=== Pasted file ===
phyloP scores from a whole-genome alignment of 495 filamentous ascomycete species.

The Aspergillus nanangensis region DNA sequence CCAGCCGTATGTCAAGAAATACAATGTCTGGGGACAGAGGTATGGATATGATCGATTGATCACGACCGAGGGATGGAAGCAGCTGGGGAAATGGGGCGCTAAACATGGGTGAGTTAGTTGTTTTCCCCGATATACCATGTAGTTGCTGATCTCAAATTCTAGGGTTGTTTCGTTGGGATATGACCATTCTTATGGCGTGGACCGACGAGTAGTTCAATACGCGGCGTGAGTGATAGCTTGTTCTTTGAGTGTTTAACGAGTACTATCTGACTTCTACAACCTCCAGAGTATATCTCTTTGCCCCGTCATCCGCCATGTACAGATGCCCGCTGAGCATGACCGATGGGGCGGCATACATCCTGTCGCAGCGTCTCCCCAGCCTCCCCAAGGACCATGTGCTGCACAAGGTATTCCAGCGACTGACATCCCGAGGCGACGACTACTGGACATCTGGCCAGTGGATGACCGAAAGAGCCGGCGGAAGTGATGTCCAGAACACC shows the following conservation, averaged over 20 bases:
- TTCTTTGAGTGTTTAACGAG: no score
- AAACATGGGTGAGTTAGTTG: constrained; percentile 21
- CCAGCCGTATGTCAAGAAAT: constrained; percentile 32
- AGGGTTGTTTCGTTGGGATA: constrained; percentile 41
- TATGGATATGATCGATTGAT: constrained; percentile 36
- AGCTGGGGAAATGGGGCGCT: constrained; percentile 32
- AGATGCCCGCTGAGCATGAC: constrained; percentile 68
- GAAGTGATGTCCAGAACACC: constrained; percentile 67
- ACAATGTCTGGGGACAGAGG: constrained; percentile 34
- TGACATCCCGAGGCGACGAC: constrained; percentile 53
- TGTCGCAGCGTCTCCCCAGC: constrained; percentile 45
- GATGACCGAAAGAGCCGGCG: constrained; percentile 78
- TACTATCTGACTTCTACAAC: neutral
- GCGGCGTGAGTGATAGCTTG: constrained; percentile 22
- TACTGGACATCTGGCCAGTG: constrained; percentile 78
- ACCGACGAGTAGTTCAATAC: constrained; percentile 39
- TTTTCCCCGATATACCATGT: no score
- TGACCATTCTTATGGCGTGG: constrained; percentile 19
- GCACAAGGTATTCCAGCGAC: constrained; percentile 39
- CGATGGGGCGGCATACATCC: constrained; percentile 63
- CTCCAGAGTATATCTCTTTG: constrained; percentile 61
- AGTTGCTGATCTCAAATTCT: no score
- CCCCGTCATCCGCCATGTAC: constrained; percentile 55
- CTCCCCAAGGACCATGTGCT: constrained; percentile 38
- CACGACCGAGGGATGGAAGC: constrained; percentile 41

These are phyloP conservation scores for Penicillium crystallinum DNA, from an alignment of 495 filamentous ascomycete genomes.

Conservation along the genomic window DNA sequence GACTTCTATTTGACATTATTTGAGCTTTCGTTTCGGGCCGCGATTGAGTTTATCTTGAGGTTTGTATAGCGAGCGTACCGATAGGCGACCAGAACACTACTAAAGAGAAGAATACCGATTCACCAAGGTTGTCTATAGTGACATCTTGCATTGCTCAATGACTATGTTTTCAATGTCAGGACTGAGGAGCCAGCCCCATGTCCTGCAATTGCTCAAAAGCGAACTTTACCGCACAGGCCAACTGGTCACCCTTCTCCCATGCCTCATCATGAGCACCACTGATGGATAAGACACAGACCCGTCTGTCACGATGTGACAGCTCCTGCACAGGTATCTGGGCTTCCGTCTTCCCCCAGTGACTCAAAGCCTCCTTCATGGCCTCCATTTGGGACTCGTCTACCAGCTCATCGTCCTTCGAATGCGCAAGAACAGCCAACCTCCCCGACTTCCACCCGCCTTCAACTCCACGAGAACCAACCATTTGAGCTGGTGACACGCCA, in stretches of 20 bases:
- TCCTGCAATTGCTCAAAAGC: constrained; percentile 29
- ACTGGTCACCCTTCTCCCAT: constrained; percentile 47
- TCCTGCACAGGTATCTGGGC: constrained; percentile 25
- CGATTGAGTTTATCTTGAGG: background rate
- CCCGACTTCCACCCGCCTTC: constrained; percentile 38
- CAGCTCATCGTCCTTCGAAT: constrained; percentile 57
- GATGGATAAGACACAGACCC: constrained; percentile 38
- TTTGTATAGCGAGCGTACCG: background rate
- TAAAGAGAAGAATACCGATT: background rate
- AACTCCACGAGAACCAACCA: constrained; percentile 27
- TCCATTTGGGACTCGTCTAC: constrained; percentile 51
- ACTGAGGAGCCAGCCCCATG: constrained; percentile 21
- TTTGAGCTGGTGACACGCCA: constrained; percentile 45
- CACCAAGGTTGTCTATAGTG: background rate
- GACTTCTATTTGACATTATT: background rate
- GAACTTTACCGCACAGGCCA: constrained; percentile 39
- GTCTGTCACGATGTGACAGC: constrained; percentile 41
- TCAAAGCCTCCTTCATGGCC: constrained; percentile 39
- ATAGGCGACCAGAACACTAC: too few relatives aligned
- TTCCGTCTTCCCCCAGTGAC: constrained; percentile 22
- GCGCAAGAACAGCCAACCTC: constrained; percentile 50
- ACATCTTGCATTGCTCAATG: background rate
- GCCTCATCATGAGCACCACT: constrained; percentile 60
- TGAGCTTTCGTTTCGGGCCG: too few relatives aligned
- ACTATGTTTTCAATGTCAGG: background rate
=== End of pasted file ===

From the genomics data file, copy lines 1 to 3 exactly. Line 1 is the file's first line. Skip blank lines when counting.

phyloP scores from a whole-genome alignment of 495 filamentous ascomycete species.

The Aspergillus nanangensis region DNA sequence CCAGCCGTATGTCAAGAAATACAATGTCTGGGGACAGAGGTATGGATATGATCGATTGATCACGACCGAGGGATGGAAGCAGCTGGGGAAATGGGGCGCTAAACATGGGTGAGTTAGTTGTTTTCCCCGATATACCATGTAGTTGCTGATCTCAAATTCTAGGGTTGTTTCGTTGGGATATGACCATTCTTATGGCGTGGACCGACGAGTAGTTCAATACGCGGCGTGAGTGATAGCTTGTTCTTTGAGTGTTTAACGAGTACTATCTGACTTCTACAACCTCCAGAGTATATCTCTTTGCCCCGTCATCCGCCATGTACAGATGCCCGCTGAGCATGACCGATGGGGCGGCATACATCCTGTCGCAGCGTCTCCCCAGCCTCCCCAAGGACCATGTGCTGCACAAGGTATTCCAGCGACTGACATCCCGAGGCGACGACTACTGGACATCTGGCCAGTGGATGACCGAAAGAGCCGGCGGAAGTGATGTCCAGAACACC shows the following conservation, averaged over 20 bases:
- TTCTTTGAGTGTTTAACGAG: no score